265 F.3d 1249 (Fed. Cir. 2001), 00-1173, Exxon Corp. v. Phillips Petroleum Co.
|Docket Nº:||00-1173, 00-1174|
|Citation:||265 F.3d 1249|
|Party Name:||EXXON CORPORATION (NOW KNOWN AS EXXONMOBIL CORPORATION) AND EXXON CHEMICAL PATENTS, INC., PLAINTIFFS-APPELLANTS, v. PHILLIPS PETROLEUM COMPANY, DEFENDANT-CROSS APPELLANT.|
|Case Date:||September 20, 2001|
|Court:||United States Courts of Appeals, Court of Appeals for the Federal Circuit|
Appealed from: United States District Court for the Southern District of Texas Judge Vanessa D. Gilmore
E. Edward Bruce, Covington & Burling, of Washington, Dc, argued for plaintiffs-appellants. With him on the brief was Christopher N. Sipes.
S. Leslie Misrock, Pennie & Edmonds Llp, of New York, New York, argued for defendant-cross appellant. Of counsel on the brief were Stanton T. Lawrence III, Paul J. Zegger, and Carl P. Bretscher, Pennie & Edmonds Llp, of Washington, Dc; and Roy W. Hardin, Locke Liddell & Sapp Llp, of Dallas, Texas. Of counsel was Wayne Fisher, Fisher, Boyd, Brown, Boudreaux & Huguenard, L.L.P., of Houston, Texas.
Before Newman, Circuit Judge, Friedman, Senior Circuit Judge, and Linn, Circuit Judge.
Newman, Circuit Judge
Exxon Mobil Corporation and Exxon Chemical Patents (together "Exxon") appeal the judgment of invalidity of United States Patent No. 5,324,800 (the '800 patent) on the ground of anticipation. 1 Phillips Petroleum Company has filed a conditional cross appeal on the issue of interference estoppel. We reverse the judgment of invalidity, affirm the ruling on the cross appeal, and remand for further proceedings.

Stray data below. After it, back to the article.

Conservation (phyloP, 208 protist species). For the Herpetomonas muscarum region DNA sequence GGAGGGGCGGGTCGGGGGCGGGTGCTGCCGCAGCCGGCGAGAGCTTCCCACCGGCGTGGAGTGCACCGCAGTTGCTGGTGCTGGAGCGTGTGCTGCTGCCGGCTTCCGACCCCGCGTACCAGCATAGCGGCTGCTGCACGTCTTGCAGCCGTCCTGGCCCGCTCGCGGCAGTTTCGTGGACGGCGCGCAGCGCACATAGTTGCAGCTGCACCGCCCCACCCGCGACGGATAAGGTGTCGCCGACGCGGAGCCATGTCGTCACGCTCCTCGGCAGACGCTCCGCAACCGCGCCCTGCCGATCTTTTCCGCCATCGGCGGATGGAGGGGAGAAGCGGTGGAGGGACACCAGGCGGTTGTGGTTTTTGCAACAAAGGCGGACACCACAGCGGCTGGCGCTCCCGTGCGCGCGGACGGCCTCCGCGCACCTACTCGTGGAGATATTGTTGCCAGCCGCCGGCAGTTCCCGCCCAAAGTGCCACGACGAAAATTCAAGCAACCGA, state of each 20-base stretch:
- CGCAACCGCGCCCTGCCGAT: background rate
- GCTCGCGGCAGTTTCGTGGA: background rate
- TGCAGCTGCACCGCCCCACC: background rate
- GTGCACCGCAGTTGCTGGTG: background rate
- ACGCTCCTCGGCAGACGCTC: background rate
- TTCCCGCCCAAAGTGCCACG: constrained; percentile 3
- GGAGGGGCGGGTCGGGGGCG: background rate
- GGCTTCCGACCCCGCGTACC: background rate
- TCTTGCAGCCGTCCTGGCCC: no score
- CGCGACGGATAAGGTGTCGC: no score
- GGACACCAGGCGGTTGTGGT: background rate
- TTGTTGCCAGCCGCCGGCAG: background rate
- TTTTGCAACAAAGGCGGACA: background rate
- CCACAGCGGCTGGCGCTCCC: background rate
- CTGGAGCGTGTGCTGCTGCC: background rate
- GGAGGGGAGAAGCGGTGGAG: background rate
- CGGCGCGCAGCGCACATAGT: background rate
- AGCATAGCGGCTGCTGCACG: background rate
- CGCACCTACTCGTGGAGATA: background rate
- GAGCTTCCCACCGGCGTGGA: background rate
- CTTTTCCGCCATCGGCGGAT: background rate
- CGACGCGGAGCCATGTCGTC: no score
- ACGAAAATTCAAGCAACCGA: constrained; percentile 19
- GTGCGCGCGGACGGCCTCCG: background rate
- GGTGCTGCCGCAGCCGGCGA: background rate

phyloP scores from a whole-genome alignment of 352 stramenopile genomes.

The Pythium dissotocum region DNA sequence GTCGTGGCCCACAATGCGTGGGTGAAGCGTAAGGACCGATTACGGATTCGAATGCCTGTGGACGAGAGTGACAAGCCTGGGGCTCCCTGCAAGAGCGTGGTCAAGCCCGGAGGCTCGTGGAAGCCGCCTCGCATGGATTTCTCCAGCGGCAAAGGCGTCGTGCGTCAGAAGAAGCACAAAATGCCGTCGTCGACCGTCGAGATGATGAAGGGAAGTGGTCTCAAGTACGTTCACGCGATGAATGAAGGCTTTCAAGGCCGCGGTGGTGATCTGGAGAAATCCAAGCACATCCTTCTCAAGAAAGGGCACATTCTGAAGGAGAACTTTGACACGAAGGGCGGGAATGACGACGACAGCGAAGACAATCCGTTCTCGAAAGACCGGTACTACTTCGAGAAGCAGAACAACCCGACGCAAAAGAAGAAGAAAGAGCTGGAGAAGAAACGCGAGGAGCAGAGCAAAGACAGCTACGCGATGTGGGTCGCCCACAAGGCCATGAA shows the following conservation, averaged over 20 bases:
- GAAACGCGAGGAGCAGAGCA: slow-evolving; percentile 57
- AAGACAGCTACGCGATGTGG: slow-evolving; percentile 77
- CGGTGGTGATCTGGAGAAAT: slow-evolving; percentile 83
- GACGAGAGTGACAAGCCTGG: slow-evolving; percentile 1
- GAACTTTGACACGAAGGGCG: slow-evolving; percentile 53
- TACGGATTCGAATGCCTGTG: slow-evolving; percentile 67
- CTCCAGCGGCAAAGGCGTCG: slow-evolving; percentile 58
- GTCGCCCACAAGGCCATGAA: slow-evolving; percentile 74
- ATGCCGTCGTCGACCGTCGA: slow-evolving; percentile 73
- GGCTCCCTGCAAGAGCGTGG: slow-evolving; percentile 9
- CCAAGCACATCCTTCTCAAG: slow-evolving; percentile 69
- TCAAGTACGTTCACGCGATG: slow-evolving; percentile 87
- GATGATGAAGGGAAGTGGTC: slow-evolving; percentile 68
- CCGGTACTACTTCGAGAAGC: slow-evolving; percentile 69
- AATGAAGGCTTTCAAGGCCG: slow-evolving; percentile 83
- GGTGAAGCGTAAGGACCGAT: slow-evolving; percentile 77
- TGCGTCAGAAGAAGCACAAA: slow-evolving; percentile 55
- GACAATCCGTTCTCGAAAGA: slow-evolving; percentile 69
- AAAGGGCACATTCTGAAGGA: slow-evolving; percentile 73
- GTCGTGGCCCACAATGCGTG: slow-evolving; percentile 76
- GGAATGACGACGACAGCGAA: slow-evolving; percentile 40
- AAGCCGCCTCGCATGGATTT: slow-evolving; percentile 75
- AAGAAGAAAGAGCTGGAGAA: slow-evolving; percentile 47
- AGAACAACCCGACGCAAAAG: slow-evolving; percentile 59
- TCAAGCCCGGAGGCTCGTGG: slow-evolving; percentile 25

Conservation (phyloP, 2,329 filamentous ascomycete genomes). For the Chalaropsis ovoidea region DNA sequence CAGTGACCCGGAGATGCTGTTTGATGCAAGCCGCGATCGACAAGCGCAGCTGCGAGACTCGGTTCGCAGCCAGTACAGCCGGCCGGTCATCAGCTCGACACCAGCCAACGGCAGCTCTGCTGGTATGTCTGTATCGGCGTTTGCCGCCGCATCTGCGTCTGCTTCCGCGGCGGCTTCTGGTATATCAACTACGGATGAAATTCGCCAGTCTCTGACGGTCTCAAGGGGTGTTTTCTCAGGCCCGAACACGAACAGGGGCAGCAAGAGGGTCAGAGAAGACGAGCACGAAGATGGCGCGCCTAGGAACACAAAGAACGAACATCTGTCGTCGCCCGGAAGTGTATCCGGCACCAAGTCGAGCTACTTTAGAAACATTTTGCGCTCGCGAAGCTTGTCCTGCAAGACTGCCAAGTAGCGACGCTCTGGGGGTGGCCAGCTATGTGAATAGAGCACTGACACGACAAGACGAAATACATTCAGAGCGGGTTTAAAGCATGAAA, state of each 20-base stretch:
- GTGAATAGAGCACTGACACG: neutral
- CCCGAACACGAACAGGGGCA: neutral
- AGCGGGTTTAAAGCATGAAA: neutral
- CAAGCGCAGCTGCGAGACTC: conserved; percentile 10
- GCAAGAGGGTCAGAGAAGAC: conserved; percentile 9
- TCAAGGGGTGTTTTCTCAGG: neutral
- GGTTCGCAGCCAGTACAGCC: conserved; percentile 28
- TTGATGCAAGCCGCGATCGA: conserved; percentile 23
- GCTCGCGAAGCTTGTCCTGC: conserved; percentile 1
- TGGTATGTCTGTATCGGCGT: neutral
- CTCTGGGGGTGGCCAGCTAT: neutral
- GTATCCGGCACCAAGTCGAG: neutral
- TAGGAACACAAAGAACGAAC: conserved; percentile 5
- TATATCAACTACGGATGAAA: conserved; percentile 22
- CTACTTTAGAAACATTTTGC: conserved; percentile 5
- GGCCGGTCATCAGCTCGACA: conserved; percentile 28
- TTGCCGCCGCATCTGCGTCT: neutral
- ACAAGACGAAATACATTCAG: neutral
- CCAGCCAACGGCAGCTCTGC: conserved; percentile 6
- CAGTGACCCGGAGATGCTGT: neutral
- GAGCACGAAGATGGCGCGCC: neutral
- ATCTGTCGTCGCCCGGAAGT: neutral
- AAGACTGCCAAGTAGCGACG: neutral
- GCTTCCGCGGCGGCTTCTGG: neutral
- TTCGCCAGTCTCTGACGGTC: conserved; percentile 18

In response to Exxon's suit for infringement of the '800 patent, Phillips asserted, inter alia, the defense of patent invalidity based on anticipation by a published foreign patent having the same text as the '800 patent. This publication is an invalidating reference under 35 U.S.C. §102(b) if Exxon is not entitled to the benefit of earlier United States application filing dates because of an asserted break in the chain of copending continuing applications. The district court found that Exxon had indeed broken the chain of copendency, and entered final judgment of patent invalidity.
The chain of applications leading to the '800 patent is as follows: Exxon's initial application was filed in the United States on June 6, 1983. A continuation application
was filed on April 29, 1985. Some of the subject matter of this application was involved in an interference proceeding, which was decided adversely to Exxon. A third application was filed on December 22, 1989. A fourth application was filed on August 30, 1991, and became the '800 patent. At issue is the continuity of pendency of this fourth application with the third application, which "went abandoned" on November 1, 1991.
The fourth application was filed in accordance with the procedures of 37 C.F.R. §1.60 as then in effect. The prosecution record contains a form entitled "37 CFR 1.60 CONTINUATION OR DIVISIONAL FILING FORM" bearing the PTO date stamp August 30, 1991. It is marked as a "continuation" of Serial No. 455,484 filed on December 22, 1989, and as "enclos[ing] a copy of the prior application . . . and the oath or declaration as originally filed." Attached was a copy of the Serial No. 455,484 specification including claims 1-11, and the declaration by the inventors.
In the section of the form marked "CLAIMS AS FILED, LESS ANY CLAIMS CANCELLED BY AMENDMENT BELOW" Exxon inserted "10" Total Claims including "3" Independent Claims. $630.00 was the fee for an application with no more than 20 total claims including no more than 3 independent claims. The form authorized charging $630.00 to Exxon's deposit account.
At the form's printed text: "Cancel in this application original claims ____ of the prior application before calculating the filing fee" Exxon had typed "1-11" in the blank space. Since at least...
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